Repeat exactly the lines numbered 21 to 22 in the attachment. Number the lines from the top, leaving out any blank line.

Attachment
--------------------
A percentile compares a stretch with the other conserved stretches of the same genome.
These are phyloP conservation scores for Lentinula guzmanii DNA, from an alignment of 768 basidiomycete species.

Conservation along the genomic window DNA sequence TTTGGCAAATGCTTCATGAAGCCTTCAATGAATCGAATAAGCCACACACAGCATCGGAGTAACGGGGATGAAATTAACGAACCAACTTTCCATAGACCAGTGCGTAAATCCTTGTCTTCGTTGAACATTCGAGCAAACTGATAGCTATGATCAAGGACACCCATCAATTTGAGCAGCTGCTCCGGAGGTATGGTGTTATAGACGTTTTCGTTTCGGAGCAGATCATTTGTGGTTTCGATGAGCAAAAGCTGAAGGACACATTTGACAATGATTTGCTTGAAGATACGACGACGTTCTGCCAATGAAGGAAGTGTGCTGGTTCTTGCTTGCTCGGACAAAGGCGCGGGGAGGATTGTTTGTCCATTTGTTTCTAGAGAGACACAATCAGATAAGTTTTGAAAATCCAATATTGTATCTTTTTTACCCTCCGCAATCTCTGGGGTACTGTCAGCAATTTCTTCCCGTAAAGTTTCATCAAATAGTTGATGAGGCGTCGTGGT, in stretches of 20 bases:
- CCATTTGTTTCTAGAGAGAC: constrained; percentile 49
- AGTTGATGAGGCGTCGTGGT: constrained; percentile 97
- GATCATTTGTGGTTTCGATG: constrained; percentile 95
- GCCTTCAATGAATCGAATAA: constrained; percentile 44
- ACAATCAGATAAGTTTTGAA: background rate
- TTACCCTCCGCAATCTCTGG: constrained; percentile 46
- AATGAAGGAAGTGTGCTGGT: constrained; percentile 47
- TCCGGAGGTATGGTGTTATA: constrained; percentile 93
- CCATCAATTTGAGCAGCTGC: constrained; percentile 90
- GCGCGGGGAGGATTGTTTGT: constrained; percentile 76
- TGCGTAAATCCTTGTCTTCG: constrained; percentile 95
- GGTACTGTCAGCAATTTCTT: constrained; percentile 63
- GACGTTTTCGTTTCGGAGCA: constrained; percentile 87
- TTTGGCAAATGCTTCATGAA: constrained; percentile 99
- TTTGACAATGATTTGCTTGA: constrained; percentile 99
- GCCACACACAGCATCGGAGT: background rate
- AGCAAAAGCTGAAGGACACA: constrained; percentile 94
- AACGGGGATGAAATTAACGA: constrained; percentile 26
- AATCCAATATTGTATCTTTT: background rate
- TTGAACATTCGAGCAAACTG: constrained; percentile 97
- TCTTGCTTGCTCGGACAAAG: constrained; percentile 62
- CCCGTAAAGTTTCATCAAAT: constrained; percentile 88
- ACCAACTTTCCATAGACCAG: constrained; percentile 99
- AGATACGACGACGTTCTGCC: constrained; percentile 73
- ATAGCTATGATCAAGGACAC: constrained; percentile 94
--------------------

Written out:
- AACGGGGATGAAATTAACGA: constrained; percentile 26
- AATCCAATATTGTATCTTTT: background rate